Your dentist has suggested braces and maybe you have a consultation with the orthodontist. There are some things you need to know and about brushing with braces and some changes you’ll have to make to accommodate this change in your life, and it is a change. Whether it’s you getting braces as an adult, or your child getting an early start on a great smile, one of the biggest changes and challenges will be oral health care for the next several months or years. We want to help you any way we can and have put together this list of brushing tips for you.
We’ve been brushing our teeth for years now, we’re pros at it right? How different can it possibly be with braces? The answer is very, but don’t get discouraged, after a couple of weeks, you won’t even have to think about it anymore, it will just be routine.
Traditional or Electronic Toothbrushes for your Braces
Before we talk about the actual brushing, you need to decide if you want to stick with a traditional toothbrush, or if it’s time to invest in a good quality electronic one. There are many on the market today, from the ever popular Sonicare to Oral-B Pro to Quip. Each of them has pros and cons in relation to each other. It never hurts to read up on our most recent electric toothbrush reviews before discussing with your provider as technology is always changing and evolving.
Many patients opt to use both traditional and electronic depending on what their day looks like. It is recommended that you brush as quickly as possible after eating which means that electronic toothbrush might not always be available. It is very easy to tuck a portable toothbrush and travel toothpaste in your purse or backpack to have handy after school lunch or that last minute office luncheon.
Whatever you decide, there are a few things to keep in mind when purchasing a new toothbrush to accommodate your braces. A smaller head can make getting to all those new, and hard to reach places a bit easier. Not only will you have to brush the gum line, but you will have the areas around the brackets and behind the wire to get to, and a smaller head usually means more maneuverability. Once you decide on head size, it’s time to consider the bristles on your toothbrush. Most dentists recommend a soft bristle with braces because you’re going to be brushing more often and it will take longer as well. A soft bristle will be gentler on the tooth enamel and gums during this transition time.
Basics of Brushing with Braces
Now that you’ve chosen your toothbrush and bristle, it’s time to learn about brushing with braces. Before we get into the actual nuts and bolts of it, I want to remind you, don’t get frustrated. Braces are a significant change, and oral health care is a part of that, it will get easier. If you feel like you just aren’t getting it, or something doesn’t feel right, call your dental provider, they’ll be able to help you.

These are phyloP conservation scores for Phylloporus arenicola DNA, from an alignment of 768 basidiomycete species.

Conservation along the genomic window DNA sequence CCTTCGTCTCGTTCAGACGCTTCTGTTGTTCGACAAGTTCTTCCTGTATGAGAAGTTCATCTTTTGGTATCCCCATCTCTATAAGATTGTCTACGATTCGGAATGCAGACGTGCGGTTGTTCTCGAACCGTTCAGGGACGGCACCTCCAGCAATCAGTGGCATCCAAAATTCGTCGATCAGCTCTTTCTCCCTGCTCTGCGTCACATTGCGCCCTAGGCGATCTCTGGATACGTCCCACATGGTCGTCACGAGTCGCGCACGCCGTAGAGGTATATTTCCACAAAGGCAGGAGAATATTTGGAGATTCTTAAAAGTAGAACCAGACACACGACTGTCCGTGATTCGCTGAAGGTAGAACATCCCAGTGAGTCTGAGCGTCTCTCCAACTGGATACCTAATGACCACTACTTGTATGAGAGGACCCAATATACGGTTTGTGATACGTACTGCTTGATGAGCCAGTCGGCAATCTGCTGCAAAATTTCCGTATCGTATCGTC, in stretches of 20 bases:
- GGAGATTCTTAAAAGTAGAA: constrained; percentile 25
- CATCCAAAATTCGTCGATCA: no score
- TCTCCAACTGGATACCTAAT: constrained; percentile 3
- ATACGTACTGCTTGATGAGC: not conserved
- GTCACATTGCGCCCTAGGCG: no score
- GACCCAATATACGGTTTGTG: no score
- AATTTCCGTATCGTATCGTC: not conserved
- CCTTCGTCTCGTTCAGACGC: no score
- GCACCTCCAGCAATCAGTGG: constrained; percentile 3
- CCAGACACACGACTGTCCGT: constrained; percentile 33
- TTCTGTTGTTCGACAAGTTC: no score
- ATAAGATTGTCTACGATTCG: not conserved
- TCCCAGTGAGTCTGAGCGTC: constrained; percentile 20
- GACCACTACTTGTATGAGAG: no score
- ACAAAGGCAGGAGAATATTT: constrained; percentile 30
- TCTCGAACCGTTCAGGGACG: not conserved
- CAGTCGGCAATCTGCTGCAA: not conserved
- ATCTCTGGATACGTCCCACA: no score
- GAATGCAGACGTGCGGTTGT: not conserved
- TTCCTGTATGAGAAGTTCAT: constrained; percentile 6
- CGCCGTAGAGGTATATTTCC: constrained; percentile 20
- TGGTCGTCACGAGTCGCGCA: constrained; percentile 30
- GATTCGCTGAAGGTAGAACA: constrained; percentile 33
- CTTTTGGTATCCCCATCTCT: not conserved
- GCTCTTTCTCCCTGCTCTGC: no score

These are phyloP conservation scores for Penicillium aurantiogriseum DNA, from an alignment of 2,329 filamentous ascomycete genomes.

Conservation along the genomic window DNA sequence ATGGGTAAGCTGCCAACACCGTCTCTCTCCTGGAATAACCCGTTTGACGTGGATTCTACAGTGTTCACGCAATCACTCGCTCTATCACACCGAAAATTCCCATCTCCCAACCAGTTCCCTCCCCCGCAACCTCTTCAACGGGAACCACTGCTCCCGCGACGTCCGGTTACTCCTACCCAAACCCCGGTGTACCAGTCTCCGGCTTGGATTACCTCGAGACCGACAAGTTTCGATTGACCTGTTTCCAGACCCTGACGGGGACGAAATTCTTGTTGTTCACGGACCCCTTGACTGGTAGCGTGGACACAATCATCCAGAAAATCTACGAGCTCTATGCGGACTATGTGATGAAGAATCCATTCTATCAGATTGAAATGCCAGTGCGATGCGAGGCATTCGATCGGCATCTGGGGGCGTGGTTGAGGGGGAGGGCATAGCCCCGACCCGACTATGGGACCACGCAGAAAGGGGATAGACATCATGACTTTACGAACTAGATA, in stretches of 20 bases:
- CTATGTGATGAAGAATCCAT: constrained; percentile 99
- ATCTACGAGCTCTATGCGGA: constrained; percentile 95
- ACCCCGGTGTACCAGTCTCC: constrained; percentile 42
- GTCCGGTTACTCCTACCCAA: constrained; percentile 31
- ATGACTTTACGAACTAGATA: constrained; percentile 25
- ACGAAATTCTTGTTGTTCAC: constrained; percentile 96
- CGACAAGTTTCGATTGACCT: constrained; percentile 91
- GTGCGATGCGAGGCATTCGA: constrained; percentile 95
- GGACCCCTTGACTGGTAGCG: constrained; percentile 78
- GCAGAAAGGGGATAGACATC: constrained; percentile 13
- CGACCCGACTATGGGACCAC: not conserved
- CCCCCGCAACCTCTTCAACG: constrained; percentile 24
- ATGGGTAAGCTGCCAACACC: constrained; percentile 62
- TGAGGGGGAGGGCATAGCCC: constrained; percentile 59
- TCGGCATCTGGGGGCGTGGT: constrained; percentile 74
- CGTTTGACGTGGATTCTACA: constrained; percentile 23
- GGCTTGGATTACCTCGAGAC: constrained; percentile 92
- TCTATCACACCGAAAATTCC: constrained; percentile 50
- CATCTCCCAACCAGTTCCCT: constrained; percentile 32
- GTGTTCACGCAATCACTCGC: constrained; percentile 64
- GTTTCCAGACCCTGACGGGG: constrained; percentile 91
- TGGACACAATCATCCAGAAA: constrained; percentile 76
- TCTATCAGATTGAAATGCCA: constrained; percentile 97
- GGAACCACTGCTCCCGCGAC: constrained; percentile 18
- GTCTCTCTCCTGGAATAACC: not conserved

We all know about routine oral care, but we’re going to incorporate the basics in with the additional steps for braces, so you have it all together in one place. Begin by brushing your top teeth, both inside and out at a 45-degree angle to ensure you get any plaque or debris off the gum line. Now you can do the crowns of your teeth, to finish off the routine brushing you’re probably used to.
Now focusing only on the outside of the teeth only, you are going to bring your toothbrush down about a quarter of an inch to just under the brackets. Still at the 45-degree angle, brush the bottom of the brackets catching the under part of the wire. Once you’re done with the upward 45-degree angle, you’ll reposition the toothbrush to a downward facing 45-degree angle and move to the top of the brackets to get food debris from that angle. You’re almost done with the tops now, don’t give up. Reposition the toothbrush one more time so the bristles are facing directly at the brackets and brush all teeth again keeping just over the brackets and wire. Don’t worry if it takes you more than two minutes to brush; it might take five or ten just for the top until you get used to the new techniques.
Now that you are done with the top teeth go ahead and spit and rinse. You’ve earned it; you can even take a small break to exercise your jaw muscles if necessary. Once you’re ready to begin again, you’re going to brush your lower teeth, outside and in just like you did the tops. Finish the routine brushing by getting the crowns, and you’re now ready to start cleaning your lower brackets and wires. It is basically the same as the tops, just start with the downward facing 45-degree angle first, then move to the 45-degree angle up and finally straight onto the brackets and wires.
Closing Tips and Tricks for Brushing with Braces
There are a few additional things to remember with braces and brushing. The brackets may rub against the inside of your cheeks making them sore. Don’t let this keep you from brushing, we know it might be uncomfortable, but it will be worth it.
You want to take a few extra minutes after finishing with your teeth to gently brush the other surfaces in your mouth. Brush the gums above and below your teeth, inside and out, to remove any remaining food debris or early plaque. Remember to brush up and down in small movements, from left to right, or right to left. Turn your toothbrush 180 degrees, so it faces your cheeks and again very gently, brush the cheek surfaces as well. Finally, don’t forget your tongue, it houses all kinds of bacteria and food debris.
As you can see, having braces will be a learning experience, but remember. It will be worth it, just look forward to the day those brackets are removed and imagine how great your smile is going to be!